Do you make these common mistakes with your Risk Management Processes?
Learning to manage risk effectively is a process in itself. PMO leaders and those charged with setting up strategies to tackle organizational and project risk have to review, reflect and improve as they go. That’s the only way to develop an appropriate level of maturity.
Project management maturity matters. In the 2020 PMI Pulse of the Profession Report, organizations that are ranked mature in their capabilities outperform organizations that are not when it comes to delivering projects that meet their goals.
The first step to building risk management processes that are fit for purpose is understanding what is going to work for you. A risk management check up will give you an unbiased assessment of how you are doing and what has the potential to be improved.
A good place to start is looking at things that commonly stop businesses from moving to the next level of efficiency and maturity. There are three common mistakes that process owners and executives make which could be easily avoided. They are:
- Failing to invest in the process
- Failing to clarify the methodologies in use
- Failing to gain agreement on the degree of formality required.
Let’s dive into those in a little more detail so you can see if they are issues in your business.
Mistake #1: Not investing in the process
The first mistake we often see is a failure to invest in the process. Risk management doesn’t simply happen – even the most proactive PMO will struggle to increase maturity levels and manage risk effectively without the tools and processes to support them.
There needs to be a budget for each project to actively manage risk: paying for those mitigating actions doesn’t come for free. There should also be a PMO-level budget for investment in software tools and systems to allow teams to analyze and manage risk effectively.
Processes alone won’t help you get better at risk management. You also need people who know what to do and are empowered to do it. That means extending risk management into the job descriptions of project delivery team members. A budget for training and communication to encourage project risk management take up and best practices across all teams is a good idea too.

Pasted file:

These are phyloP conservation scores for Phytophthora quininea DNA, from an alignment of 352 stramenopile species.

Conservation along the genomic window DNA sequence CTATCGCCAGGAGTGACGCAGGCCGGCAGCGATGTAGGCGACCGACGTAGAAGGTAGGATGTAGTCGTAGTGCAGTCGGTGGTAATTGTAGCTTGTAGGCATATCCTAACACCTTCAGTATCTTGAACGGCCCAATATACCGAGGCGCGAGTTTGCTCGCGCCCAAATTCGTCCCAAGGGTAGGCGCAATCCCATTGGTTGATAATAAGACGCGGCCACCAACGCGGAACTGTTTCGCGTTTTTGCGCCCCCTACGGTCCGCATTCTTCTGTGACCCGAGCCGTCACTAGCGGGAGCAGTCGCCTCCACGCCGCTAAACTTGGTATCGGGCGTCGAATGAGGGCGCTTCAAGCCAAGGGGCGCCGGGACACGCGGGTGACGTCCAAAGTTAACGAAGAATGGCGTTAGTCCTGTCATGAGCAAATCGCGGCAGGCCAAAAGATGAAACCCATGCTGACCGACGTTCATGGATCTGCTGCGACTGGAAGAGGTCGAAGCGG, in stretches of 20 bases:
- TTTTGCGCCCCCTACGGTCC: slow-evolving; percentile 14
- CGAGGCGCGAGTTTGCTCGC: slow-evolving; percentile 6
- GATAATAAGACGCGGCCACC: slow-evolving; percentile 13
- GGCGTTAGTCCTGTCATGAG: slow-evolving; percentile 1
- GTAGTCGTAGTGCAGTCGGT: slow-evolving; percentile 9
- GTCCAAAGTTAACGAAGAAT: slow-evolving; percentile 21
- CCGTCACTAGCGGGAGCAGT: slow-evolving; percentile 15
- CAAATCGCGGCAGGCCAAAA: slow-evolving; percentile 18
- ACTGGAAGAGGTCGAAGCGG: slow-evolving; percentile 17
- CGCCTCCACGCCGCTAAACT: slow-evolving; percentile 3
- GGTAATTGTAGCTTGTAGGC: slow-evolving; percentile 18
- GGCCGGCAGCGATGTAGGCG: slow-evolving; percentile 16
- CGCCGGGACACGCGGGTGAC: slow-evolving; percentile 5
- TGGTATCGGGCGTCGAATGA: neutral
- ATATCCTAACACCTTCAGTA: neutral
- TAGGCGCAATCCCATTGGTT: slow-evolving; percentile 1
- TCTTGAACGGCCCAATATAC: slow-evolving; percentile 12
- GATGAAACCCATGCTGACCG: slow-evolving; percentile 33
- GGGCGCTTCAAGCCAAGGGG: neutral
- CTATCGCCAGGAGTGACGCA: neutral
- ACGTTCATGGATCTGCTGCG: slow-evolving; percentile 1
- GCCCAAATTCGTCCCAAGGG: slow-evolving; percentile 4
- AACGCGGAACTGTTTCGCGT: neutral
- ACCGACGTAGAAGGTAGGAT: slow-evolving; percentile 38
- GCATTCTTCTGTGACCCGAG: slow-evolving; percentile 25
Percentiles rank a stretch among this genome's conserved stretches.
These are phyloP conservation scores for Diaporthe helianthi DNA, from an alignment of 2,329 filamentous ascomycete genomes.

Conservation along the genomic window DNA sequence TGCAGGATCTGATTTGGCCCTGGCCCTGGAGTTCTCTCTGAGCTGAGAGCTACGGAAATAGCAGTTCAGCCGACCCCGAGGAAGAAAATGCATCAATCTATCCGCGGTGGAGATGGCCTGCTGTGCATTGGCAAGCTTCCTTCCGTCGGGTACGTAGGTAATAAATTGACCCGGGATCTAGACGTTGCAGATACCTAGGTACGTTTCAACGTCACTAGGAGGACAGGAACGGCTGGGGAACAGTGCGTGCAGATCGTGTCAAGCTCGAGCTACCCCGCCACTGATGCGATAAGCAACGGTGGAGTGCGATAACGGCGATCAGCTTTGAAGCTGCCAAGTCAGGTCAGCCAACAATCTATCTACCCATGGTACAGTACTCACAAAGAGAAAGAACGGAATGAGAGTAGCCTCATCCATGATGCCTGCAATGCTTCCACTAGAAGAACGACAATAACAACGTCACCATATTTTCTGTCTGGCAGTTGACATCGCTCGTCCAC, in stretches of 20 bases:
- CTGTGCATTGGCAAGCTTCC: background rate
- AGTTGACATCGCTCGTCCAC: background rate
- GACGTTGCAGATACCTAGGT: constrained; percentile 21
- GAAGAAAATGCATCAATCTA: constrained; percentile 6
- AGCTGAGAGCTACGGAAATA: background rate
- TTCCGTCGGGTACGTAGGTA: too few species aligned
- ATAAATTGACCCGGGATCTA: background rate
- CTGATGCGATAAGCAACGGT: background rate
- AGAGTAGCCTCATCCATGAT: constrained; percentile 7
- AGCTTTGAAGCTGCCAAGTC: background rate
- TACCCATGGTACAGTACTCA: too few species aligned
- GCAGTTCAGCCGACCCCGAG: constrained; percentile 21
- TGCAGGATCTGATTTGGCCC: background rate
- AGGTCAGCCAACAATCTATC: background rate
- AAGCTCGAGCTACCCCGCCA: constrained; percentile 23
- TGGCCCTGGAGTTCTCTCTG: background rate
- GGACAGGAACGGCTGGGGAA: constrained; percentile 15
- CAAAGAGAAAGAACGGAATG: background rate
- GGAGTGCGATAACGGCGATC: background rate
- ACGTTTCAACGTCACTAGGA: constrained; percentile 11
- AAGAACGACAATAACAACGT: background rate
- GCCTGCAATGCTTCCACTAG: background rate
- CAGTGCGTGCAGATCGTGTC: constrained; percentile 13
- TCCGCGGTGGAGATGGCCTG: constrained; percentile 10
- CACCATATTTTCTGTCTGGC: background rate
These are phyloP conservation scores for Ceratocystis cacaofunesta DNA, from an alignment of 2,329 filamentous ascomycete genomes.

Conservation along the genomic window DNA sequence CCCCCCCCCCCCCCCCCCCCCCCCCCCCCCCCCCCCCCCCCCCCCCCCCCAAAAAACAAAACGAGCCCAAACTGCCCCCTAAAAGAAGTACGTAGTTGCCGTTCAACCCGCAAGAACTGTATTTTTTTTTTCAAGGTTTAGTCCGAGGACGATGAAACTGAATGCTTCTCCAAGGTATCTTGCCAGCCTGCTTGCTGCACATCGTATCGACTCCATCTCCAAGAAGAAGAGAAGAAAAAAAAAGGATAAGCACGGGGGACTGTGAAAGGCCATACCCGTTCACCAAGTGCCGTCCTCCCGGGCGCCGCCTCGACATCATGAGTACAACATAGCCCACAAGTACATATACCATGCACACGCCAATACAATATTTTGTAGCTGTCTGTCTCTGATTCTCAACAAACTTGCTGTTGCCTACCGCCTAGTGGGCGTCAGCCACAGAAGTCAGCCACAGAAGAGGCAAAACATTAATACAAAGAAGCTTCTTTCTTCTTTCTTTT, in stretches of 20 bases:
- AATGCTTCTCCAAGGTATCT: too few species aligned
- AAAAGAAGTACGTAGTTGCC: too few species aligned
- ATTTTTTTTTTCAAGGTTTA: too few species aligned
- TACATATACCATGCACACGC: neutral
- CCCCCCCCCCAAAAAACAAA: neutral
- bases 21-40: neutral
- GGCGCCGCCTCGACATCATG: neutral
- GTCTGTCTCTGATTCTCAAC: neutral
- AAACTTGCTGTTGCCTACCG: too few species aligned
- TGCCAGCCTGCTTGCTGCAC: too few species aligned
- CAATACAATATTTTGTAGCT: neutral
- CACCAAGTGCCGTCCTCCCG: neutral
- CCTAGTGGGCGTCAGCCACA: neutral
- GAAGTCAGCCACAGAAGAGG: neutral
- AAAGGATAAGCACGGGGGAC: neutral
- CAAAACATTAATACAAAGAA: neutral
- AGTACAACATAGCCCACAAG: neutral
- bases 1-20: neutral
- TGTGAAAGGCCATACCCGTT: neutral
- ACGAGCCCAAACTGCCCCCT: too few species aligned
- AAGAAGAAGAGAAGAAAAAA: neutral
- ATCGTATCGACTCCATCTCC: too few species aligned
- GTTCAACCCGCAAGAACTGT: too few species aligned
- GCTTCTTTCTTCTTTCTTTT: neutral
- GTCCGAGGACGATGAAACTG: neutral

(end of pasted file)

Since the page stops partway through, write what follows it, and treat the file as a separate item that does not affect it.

Finally, risk management is important, and that should be reflected in the seniority of the people who are ultimately responsible for it. Role descriptions and a clear hierarchy for risk management ownership will help. Make sure there is someone at an executive level who is invested in the professional management of risk.
Mistake #2: Not clarifying the methodologies
What exactly are you using project teams to do when it comes to using the risk management process?
The success – or otherwise – of risk management comes down to people knowing what is expected of them. It’s also important to have a standard approach so that teams can choose the appropriate tools and techniques for their project. That allows for comparability of risk impact across multiple projects and ensures teams are carrying out the best analysis for the type of work they are doing.
The PMO can document what techniques, tools and methods should be in use, and what kinds of project they apply to. Do you expect managers to run risk management workshops? Or use Monte Carlo simulation? Is one analysis tool enough or is the expectation that the PMO will support multiple tools?
Set your standards then project teams can simply pick from the list.
Making the choice of risk management tool can be a little daunting but using expert consultants to help set up your processes is a way of making the whole thing faster and easier.
Mistake #3: Not gaining agreement on formality
How formal are your risk management processes? It honestly doesn’t matter whether you go for light, hardly-any-documentation processes or a full enterprise risk management approach with plenty of analysis and documentation to back up each project risk.
You choose what approach works best for your level of risk management maturity, the types of projects you do and your organizational culture. That part is easy.
The mistake comes when individuals across the business aren’t aligned with their approach. Let’s say one project manager invests a lot of time and effort in a formal process. Their colleagues reject the process for being bureaucratic. No one engages with risk management on that project as it is perceived as overkill. The project manager struggles to get buy in for managing risk, and as a result, risks aren’t managed effectively. The project flounders and barely scrapes through to delivery.
Let’s look at that scenario again, from a different perspective. This time the project manager chooses and appropriate level of formality with fewer scheduled risk meetings but more emphasis on managing the high priority threats. Less is documented, but the right people are engaged. Risks are adequately managed and mitigated. The project still has its fair share of challenges, but the team pulls together and completes on time with a successful result.
When you mandate an appropriate level of documentation and oversight in a way that matches the culture of the organization, the overall results are going to be better.
We’ve done many, many risk management check ups over the years. We always love presenting the findings and helping teams understand how to make better use of what they’ve got and where they are going.
The mistakes above may seem like huge things to tackle, but with the right support and a clear plan for moving forward, you can jump to the next level of project risk management maturity in the most straightforward way.